Intermittent fasting increases the body’s natural production of human growth hormone. The human growth hormone encourages fat burning and protects lean muscle mass, aids in cellular repair, and may help to slow aging. Fasting can reduce unhealthful inflammation and boost the body’s ability to protect itself against oxidative stress, which is one significant contributor to aging and disease.
The science of fasting and sleep
Eating and sleeping are two fundamental processes that are also deeply entwined. Both are essential for survival. Both are regulated by internal, homeostatic drives and also by circadian rhythms. Many people know circadian rhythms play a big role in regulating sleep. But eating, hunger, and digestion have their own circadian rhythmicity.
Eating and sleeping aren’t just influenced by circadian rhythms. They also exert influences back on those rhythms themselves. An irregular sleeping routine can de-synchronize a well-timed circadian clock and throw daily rhythms off course. The timing of meals also affects our circadian clocks and the function of circadian rhythms that exert a powerful influence over our sleep.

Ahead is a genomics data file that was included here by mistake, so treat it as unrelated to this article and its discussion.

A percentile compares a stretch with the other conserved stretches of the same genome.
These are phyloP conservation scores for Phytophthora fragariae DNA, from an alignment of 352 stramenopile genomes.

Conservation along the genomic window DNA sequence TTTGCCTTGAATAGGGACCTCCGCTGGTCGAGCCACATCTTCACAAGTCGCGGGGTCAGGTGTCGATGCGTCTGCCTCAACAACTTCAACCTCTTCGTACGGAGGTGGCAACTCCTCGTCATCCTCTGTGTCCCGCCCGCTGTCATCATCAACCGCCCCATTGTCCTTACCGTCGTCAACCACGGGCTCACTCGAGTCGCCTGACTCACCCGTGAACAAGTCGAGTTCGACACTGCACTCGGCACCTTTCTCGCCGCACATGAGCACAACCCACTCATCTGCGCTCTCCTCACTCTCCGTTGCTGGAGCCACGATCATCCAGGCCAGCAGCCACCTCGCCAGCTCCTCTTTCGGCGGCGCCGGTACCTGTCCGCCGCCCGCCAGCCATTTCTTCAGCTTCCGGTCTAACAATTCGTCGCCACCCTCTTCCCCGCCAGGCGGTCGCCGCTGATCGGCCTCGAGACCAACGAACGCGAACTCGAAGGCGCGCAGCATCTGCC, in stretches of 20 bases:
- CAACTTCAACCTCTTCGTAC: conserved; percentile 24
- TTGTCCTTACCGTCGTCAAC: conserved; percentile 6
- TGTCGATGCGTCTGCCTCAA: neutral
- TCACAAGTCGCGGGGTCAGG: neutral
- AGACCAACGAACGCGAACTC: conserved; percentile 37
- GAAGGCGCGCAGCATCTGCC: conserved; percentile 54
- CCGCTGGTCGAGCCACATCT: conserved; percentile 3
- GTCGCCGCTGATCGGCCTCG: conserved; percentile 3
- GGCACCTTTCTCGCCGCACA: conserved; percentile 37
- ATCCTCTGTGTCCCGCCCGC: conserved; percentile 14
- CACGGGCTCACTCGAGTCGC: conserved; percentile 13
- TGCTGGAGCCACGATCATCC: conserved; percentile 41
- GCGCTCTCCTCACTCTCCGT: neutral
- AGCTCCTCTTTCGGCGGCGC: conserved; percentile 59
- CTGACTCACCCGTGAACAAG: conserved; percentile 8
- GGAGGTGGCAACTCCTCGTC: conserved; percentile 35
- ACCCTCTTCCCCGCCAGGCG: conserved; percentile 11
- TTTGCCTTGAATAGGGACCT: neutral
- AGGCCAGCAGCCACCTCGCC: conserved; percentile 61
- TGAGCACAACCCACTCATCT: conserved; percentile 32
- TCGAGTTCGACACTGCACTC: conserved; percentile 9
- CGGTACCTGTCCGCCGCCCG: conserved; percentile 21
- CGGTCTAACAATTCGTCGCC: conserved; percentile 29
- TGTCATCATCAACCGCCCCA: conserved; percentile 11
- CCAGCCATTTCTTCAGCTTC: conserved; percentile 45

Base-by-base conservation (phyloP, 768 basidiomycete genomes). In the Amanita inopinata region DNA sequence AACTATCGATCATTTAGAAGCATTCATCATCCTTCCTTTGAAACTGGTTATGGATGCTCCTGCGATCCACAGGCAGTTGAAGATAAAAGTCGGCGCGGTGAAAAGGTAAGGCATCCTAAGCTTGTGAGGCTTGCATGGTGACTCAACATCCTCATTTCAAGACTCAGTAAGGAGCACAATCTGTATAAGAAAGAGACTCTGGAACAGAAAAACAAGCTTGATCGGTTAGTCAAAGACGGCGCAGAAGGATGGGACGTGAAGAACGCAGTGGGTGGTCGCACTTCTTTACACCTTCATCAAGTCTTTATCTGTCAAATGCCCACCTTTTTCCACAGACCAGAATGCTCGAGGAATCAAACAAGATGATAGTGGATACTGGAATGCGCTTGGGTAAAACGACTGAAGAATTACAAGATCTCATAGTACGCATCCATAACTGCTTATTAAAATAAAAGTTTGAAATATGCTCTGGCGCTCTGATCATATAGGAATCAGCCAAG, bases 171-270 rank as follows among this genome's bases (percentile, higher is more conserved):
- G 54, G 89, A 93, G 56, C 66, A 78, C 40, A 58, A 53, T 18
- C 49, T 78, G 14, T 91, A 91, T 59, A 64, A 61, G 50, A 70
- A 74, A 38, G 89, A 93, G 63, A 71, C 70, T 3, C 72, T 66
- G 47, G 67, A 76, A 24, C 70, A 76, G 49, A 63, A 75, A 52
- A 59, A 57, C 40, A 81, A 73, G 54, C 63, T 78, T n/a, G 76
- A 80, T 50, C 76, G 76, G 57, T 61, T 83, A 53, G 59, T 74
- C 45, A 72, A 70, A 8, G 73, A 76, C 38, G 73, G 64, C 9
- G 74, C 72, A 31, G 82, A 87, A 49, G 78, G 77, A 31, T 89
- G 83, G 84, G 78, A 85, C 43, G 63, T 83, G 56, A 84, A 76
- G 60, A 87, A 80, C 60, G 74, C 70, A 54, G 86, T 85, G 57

A growing body of research indicates that fasting has a strengthening effect on circadian rhythms, helping to keep circadian clocks synchronized. Because circadian rhythms exert a strong influence over nearly all the body’s processes (as well as most of our behavior), a more robust, synchronized clock has profound effects on health.
Well-synchronized clocks support healthy metabolic activity, stronger immunity, and better, more restful and restorative sleep-wake cycles. Disrupted circadian clocks are closely linked to aging and disease. Keeping the body’s master bio clock in sync is one critical way to slow biological aging and potentially extend lifespan.